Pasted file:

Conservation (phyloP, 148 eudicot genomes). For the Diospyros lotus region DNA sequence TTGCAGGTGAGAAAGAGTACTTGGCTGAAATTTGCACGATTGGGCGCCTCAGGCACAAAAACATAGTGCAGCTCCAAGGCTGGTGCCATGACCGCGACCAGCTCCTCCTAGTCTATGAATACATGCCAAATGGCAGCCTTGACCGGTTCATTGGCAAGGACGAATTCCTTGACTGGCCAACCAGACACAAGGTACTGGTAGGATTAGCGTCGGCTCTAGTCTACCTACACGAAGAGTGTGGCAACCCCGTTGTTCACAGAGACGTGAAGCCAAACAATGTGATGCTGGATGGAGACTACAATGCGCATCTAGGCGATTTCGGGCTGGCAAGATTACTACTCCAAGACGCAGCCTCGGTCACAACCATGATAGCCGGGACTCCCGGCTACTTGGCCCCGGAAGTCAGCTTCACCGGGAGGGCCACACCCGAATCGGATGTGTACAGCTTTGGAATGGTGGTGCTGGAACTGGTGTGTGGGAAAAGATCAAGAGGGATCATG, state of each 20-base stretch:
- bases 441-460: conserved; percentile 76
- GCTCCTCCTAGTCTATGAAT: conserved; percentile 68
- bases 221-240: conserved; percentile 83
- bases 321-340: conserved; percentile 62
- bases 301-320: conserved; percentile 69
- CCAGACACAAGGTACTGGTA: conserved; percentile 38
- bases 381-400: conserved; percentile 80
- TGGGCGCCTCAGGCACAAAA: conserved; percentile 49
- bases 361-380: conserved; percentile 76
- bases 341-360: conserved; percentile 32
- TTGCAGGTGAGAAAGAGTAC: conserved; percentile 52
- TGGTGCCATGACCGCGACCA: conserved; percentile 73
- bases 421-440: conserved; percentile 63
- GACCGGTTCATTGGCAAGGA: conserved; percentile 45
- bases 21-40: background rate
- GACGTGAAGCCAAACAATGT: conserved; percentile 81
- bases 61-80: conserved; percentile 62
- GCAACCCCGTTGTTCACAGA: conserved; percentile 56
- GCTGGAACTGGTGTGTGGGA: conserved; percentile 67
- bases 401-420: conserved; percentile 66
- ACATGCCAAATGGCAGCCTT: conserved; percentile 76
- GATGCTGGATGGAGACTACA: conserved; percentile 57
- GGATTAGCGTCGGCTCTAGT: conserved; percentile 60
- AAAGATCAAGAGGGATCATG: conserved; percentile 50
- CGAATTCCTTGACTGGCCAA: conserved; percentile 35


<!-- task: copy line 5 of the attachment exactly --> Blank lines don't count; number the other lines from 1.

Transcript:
- bases 321-340: conserved; percentile 62